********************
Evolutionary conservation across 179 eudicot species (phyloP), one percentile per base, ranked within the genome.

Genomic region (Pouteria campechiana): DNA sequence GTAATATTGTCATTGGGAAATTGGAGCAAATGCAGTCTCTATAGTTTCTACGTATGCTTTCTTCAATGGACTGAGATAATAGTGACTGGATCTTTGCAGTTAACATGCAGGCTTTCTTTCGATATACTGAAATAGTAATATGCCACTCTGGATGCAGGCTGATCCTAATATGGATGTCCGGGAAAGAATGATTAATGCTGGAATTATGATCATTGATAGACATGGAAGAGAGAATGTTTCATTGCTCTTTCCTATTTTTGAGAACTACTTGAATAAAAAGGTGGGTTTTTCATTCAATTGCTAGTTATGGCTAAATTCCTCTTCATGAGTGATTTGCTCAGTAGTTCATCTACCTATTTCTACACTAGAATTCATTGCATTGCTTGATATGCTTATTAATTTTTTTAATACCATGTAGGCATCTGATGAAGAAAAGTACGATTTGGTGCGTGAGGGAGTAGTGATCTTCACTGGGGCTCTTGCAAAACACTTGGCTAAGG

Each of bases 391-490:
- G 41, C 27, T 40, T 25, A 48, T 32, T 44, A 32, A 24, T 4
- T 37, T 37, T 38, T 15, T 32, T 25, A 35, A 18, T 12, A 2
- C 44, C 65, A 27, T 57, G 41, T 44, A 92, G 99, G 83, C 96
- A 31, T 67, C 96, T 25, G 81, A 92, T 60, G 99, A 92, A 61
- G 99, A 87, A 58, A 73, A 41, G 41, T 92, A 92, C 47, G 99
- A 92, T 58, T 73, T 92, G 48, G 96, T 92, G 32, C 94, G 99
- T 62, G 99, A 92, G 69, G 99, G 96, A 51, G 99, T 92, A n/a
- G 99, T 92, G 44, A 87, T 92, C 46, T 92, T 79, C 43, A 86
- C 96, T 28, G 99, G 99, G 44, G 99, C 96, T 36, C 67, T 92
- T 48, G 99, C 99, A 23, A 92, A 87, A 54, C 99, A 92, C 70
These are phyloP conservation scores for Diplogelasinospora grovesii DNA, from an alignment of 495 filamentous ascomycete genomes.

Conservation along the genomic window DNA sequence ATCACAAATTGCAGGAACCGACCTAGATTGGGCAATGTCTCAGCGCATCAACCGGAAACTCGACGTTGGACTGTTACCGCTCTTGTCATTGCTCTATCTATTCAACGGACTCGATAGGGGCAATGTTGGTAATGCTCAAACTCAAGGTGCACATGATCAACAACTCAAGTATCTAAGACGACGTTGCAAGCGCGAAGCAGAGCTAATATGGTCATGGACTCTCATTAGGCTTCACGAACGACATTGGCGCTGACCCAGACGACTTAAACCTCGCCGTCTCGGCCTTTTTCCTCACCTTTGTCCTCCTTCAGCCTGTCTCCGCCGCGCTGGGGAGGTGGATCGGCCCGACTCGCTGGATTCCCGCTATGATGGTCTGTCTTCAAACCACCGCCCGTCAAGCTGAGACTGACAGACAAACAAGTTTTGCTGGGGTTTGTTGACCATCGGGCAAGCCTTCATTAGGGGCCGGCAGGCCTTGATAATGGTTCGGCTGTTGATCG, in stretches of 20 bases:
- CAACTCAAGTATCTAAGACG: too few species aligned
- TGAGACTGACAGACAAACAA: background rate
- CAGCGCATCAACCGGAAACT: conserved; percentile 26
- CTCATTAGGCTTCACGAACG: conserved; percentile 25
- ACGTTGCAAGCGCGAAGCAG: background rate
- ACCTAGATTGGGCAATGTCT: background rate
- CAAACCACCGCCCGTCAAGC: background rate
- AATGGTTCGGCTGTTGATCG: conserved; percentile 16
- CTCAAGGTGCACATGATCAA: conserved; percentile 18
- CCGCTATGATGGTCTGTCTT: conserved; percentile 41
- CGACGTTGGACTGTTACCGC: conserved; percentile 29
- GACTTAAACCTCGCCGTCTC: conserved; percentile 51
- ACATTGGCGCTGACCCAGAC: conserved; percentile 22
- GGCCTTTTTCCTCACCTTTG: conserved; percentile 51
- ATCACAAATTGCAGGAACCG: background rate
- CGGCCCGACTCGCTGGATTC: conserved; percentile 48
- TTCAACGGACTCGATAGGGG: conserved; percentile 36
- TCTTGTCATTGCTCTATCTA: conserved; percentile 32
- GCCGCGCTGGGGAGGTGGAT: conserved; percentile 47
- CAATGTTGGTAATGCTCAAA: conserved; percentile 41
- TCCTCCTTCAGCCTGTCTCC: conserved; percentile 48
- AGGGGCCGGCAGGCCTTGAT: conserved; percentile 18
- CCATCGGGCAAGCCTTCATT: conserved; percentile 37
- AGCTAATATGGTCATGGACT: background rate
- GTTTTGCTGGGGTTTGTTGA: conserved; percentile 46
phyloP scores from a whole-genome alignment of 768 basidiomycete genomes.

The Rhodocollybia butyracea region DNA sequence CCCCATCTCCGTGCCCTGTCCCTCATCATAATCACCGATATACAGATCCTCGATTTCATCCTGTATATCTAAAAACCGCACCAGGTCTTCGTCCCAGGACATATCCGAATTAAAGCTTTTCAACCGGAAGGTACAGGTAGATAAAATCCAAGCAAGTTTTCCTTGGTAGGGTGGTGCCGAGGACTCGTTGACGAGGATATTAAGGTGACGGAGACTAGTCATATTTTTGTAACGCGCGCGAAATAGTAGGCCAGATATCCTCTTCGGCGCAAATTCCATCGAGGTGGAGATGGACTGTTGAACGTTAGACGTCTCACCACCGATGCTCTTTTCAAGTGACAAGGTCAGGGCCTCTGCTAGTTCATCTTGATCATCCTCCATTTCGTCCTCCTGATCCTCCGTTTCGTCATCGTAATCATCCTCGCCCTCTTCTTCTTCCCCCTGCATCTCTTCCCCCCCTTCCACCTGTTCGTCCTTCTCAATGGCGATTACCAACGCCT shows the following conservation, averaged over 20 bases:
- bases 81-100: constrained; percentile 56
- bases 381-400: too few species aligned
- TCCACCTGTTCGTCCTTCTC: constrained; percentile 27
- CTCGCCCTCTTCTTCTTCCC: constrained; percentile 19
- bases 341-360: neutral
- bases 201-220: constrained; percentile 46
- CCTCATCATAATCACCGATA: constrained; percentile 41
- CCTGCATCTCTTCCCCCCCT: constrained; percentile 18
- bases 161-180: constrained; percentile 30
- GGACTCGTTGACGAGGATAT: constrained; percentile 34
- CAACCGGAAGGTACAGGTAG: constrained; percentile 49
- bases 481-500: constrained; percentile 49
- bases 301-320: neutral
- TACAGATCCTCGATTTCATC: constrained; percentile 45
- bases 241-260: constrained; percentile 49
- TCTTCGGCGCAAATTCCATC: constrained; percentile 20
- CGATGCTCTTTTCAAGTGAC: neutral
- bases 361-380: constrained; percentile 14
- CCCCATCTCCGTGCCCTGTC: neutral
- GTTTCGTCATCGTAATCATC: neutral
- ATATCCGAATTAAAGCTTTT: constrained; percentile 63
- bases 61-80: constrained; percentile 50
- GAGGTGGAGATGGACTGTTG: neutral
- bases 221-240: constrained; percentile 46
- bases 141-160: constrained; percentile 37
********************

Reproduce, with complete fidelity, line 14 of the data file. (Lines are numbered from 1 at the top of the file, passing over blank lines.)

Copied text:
These are phyloP conservation scores for Diplogelasinospora grovesii DNA, from an alignment of 495 filamentous ascomycete genomes.